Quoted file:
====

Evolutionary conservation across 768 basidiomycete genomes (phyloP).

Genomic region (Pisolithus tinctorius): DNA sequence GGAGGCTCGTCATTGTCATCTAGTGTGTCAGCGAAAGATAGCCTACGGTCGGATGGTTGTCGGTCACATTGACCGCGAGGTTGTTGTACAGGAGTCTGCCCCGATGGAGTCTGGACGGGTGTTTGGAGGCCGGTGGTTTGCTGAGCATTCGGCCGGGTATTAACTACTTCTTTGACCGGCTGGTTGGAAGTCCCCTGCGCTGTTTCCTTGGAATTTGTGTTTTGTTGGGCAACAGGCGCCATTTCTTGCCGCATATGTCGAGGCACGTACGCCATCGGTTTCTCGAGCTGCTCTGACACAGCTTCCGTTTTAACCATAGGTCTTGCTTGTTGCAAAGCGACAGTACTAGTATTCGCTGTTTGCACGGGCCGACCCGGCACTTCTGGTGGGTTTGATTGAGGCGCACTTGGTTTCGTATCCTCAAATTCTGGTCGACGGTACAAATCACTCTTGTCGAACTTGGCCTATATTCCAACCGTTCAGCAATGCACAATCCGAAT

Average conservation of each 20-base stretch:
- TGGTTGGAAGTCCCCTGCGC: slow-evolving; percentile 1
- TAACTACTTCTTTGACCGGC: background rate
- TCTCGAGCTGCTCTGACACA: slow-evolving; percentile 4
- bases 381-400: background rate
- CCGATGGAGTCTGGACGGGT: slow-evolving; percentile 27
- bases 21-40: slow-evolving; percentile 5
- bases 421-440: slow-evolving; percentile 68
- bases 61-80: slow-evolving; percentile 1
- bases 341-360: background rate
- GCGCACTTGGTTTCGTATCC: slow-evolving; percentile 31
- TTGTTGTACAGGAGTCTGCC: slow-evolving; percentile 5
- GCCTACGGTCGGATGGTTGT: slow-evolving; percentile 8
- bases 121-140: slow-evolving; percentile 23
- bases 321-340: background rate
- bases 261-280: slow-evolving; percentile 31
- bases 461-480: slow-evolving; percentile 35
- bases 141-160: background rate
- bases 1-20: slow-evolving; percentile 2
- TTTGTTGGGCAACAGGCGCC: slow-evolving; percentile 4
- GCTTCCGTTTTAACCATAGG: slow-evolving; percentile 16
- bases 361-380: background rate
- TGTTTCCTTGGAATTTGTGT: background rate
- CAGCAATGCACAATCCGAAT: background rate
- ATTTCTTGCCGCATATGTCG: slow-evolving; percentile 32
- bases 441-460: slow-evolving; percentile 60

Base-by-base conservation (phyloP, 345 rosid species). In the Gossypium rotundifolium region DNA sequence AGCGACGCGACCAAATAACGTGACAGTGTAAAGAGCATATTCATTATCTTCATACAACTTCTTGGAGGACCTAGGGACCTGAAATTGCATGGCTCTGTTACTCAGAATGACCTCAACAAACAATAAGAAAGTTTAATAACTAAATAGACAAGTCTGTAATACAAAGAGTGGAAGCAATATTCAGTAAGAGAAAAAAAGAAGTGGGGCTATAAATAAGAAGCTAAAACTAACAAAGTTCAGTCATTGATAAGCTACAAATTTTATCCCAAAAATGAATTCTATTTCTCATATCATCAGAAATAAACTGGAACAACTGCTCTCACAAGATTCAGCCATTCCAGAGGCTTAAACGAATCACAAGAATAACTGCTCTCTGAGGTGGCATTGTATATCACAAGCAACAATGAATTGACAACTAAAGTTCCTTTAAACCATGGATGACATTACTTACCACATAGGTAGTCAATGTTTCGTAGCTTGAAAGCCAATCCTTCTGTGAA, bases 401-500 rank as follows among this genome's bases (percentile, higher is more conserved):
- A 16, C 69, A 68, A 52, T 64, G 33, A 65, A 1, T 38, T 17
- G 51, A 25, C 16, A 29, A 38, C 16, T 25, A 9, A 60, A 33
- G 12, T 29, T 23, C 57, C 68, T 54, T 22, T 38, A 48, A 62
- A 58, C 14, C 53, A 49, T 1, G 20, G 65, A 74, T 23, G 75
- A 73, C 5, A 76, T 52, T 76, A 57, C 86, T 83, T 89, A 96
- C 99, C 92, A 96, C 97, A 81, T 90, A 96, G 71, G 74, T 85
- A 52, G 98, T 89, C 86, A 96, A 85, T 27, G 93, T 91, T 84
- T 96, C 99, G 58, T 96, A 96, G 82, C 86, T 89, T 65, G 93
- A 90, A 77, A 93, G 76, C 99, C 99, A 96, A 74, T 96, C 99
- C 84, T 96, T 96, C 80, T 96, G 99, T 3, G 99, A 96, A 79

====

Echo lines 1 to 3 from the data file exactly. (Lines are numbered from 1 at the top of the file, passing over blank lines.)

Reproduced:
Evolutionary conservation across 768 basidiomycete genomes (phyloP).

Genomic region (Pisolithus tinctorius): DNA sequence GGAGGCTCGTCATTGTCATCTAGTGTGTCAGCGAAAGATAGCCTACGGTCGGATGGTTGTCGGTCACATTGACCGCGAGGTTGTTGTACAGGAGTCTGCCCCGATGGAGTCTGGACGGGTGTTTGGAGGCCGGTGGTTTGCTGAGCATTCGGCCGGGTATTAACTACTTCTTTGACCGGCTGGTTGGAAGTCCCCTGCGCTGTTTCCTTGGAATTTGTGTTTTGTTGGGCAACAGGCGCCATTTCTTGCCGCATATGTCGAGGCACGTACGCCATCGGTTTCTCGAGCTGCTCTGACACAGCTTCCGTTTTAACCATAGGTCTTGCTTGTTGCAAAGCGACAGTACTAGTATTCGCTGTTTGCACGGGCCGACCCGGCACTTCTGGTGGGTTTGATTGAGGCGCACTTGGTTTCGTATCCTCAAATTCTGGTCGACGGTACAAATCACTCTTGTCGAACTTGGCCTATATTCCAACCGTTCAGCAATGCACAATCCGAAT

Average conservation of each 20-base stretch: